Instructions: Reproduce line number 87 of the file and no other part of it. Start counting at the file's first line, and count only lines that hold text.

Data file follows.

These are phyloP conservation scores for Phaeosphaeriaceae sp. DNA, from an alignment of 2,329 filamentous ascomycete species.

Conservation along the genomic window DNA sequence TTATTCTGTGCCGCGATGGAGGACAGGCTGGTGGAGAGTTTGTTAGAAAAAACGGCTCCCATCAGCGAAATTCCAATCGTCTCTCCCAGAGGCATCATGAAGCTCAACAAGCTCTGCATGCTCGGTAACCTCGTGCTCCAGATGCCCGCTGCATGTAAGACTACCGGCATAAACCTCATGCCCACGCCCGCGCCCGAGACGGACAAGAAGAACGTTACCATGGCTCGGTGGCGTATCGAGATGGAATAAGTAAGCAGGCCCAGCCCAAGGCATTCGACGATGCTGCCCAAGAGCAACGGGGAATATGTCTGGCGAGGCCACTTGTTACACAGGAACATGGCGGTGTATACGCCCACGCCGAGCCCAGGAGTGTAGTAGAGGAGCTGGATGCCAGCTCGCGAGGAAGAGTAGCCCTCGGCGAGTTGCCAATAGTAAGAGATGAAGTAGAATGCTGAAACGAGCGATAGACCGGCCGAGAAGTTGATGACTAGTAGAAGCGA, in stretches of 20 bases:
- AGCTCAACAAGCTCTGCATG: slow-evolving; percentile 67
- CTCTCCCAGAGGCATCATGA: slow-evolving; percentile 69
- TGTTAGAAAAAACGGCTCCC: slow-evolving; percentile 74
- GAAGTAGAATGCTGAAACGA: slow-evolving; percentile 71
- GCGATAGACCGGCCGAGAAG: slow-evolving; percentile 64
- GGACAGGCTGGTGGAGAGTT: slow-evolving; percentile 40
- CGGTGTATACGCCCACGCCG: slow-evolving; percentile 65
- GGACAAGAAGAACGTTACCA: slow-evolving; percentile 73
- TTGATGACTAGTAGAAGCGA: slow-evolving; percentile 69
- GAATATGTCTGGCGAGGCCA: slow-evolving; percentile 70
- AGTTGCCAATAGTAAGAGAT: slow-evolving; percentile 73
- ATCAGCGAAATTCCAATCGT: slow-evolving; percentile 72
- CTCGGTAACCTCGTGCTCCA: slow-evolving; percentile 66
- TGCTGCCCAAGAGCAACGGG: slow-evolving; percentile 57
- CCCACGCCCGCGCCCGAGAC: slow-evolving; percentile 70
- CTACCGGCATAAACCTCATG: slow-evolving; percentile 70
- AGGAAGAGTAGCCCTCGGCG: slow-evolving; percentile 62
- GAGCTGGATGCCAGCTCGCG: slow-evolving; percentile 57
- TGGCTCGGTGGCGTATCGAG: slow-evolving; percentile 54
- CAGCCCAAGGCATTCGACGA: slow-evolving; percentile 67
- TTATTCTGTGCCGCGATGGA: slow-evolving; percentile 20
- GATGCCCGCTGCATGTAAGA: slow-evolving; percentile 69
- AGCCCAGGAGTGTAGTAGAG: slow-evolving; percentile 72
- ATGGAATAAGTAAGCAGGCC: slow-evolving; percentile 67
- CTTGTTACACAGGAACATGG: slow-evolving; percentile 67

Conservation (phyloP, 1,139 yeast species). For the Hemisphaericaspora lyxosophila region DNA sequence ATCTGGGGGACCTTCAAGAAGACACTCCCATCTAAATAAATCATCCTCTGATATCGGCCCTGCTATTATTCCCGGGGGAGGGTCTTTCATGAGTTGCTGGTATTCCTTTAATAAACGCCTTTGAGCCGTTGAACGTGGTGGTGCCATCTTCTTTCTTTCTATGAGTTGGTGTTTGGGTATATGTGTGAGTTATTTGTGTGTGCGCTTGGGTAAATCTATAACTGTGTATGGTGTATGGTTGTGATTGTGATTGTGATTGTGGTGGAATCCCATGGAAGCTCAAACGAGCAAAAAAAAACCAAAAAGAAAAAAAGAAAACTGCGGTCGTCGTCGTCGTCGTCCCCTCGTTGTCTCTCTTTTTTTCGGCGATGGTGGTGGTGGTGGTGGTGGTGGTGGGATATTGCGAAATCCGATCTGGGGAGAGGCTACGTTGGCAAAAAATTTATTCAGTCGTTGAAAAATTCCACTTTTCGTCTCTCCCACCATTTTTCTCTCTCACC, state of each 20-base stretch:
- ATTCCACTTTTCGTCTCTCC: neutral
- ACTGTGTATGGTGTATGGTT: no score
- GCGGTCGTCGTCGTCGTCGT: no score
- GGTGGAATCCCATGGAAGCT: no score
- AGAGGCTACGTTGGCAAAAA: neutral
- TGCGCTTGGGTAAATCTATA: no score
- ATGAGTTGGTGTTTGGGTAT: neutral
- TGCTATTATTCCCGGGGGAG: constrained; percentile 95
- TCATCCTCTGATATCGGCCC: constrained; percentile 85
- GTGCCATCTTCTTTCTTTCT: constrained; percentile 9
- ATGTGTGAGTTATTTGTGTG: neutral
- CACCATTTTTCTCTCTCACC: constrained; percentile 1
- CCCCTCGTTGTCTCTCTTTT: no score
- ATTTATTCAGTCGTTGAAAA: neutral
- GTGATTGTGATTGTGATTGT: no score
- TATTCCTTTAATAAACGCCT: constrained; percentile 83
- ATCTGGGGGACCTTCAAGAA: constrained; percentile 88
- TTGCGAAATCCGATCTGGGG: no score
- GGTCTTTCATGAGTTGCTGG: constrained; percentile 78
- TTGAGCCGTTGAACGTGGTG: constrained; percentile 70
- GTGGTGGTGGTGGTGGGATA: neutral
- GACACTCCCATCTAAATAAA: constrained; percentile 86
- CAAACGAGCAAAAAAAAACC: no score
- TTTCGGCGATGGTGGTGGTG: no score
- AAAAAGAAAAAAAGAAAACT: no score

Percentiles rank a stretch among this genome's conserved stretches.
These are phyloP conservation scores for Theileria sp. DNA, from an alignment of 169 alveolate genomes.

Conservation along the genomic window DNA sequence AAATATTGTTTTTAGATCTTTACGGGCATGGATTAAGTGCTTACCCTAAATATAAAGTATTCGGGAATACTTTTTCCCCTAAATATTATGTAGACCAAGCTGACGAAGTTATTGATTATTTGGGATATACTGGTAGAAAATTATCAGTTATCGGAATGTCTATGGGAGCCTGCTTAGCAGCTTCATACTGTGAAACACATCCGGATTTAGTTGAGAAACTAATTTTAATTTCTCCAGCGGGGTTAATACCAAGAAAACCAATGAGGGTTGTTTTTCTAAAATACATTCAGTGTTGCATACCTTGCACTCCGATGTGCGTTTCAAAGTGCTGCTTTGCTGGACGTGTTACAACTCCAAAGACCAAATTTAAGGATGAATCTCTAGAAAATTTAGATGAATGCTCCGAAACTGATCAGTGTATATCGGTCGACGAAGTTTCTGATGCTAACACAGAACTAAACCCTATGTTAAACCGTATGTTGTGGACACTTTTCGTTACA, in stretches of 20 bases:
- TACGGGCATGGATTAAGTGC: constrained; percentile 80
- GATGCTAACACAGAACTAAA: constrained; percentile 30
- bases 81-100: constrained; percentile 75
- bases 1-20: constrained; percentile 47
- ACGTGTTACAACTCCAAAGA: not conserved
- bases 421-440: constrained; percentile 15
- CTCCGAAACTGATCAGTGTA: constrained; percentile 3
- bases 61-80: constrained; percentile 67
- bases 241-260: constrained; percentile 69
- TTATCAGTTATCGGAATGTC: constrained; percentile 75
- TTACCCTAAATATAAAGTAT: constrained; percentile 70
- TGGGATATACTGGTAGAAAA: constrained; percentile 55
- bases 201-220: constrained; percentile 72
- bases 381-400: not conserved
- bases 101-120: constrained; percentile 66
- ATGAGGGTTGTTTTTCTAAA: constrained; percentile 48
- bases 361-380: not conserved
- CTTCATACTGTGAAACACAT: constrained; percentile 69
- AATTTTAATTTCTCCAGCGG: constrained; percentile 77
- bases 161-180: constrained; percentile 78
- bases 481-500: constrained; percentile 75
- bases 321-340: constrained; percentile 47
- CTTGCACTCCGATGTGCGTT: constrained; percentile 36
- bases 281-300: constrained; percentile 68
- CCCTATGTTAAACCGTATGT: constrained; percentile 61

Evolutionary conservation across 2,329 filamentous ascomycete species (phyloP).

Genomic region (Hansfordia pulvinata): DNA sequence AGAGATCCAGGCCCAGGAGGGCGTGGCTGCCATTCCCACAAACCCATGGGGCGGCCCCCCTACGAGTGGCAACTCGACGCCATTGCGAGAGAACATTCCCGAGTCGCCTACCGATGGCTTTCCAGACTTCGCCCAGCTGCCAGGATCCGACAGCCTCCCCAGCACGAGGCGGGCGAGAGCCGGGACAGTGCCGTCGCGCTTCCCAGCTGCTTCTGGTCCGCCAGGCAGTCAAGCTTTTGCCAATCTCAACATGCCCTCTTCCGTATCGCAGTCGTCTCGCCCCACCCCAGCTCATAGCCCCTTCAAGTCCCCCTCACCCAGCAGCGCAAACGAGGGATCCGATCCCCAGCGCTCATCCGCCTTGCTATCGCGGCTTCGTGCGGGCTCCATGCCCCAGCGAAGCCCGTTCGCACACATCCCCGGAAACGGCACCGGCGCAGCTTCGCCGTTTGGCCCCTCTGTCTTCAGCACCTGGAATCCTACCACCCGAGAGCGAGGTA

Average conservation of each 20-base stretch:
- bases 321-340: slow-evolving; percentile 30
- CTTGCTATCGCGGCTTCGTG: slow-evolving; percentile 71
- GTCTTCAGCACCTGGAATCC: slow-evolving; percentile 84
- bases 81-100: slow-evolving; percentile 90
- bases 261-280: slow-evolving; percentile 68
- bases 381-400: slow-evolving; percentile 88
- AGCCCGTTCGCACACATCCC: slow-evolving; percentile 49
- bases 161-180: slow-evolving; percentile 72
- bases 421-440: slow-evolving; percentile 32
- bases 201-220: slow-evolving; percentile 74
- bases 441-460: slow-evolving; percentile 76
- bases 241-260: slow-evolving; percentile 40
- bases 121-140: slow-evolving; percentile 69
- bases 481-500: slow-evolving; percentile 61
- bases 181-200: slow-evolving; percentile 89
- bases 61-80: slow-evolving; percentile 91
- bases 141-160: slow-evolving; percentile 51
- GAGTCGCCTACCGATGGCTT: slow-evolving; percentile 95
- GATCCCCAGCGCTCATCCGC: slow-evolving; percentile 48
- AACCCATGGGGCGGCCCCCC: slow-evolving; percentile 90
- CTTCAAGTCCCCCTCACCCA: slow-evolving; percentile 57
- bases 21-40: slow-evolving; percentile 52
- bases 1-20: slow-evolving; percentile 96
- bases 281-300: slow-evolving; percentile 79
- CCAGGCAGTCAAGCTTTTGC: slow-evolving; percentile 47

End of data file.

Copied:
- GTCTTCAGCACCTGGAATCC: slow-evolving; percentile 84